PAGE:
That said, Episode III totally sucked less ass than the earlier prequels. It's sort of like George Lucas woke up and realized that he'd left a whole lot of work undone and tried to cram everything that should have been in the prequels into one movie. I mean there's still a lot of bad; there are new, extraneous characters, like "General Grievous," a robot general that coughs and uses lightsabers. There's a whole lot of terrible dialogue, especially in the wooden romance between Anakin and Padme...
But maybe it's not the movie itself that bothers me, but what it represents...the original movies were much more human films, with characters that had meaningful interaction. The prequels feel much more like an elaborate video game, or a series of feature-length advertisements for the franchise. Why is it that we never learned where the Jedi came from, or a real history of the Sith? Why is it that in the prequels, the Jedi are little more than spectacular martial artists. Where is the wisdom of Yoda? Maybe there was a reason why we never saw Yoda with a lightsaber in the original series: because he sought other ways to influence conflicts, that did not involve the use of outright force.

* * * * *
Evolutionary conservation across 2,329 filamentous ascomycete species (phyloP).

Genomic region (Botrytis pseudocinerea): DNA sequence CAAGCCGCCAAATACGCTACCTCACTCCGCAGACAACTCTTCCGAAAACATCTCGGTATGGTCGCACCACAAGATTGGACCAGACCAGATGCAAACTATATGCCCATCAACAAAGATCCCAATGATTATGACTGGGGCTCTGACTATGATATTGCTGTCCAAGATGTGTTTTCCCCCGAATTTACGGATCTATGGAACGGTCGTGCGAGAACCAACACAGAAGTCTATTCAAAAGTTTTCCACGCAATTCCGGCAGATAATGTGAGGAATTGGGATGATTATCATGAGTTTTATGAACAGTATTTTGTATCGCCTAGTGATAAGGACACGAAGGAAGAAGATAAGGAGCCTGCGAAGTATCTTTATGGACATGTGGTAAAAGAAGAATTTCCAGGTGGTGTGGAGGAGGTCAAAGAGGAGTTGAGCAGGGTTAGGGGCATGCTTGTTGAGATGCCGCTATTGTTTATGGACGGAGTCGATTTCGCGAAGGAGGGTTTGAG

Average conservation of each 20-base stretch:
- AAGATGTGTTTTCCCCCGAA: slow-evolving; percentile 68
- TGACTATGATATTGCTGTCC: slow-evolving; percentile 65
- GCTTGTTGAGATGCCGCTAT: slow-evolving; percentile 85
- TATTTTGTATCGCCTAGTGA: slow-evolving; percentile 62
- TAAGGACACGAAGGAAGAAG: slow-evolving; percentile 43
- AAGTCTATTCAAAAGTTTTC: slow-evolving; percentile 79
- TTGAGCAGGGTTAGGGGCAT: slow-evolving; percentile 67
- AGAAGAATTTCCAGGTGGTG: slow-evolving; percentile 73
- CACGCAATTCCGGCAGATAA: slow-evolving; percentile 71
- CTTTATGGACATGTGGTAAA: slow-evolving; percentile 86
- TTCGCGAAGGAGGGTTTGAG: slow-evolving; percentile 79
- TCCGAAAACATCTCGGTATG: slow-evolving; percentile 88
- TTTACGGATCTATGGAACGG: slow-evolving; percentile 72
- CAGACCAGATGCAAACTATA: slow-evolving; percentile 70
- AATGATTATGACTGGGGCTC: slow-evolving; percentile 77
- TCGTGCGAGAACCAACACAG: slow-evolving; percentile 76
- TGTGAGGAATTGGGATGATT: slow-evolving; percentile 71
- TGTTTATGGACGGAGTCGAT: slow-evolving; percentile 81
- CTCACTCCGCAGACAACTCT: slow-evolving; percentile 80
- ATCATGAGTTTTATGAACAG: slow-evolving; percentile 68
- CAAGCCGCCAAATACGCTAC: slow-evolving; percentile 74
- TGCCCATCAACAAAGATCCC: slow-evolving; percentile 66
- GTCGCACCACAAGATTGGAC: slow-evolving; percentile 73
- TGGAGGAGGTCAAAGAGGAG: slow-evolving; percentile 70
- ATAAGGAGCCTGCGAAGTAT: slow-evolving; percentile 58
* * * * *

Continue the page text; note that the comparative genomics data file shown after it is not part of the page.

The original series made me want to believe in this world, where anybody could be transformed from a yahoo tuning his speeder on a backwater planet into someone with a grand purpose. The original movies were scary; we cared about these characters. And what happened to them felt important. Somehow, that's lacking in the prequels -- the bluescreened shots and obvious CG makes the whole thing seem fake, and no matter how horrible Vader's acts, it seems somehow facile and, ultimately meaningless. The fact that the plot makes no sense and there are what seem to be obvious contradictions puts the nail in it for me. No matter how it struts and frets during its hours on stage, it is a tale told by an idiot, full of sound and fury, signifying nothing.
And it seems to have drained dry the joy that Star Wars once gave me.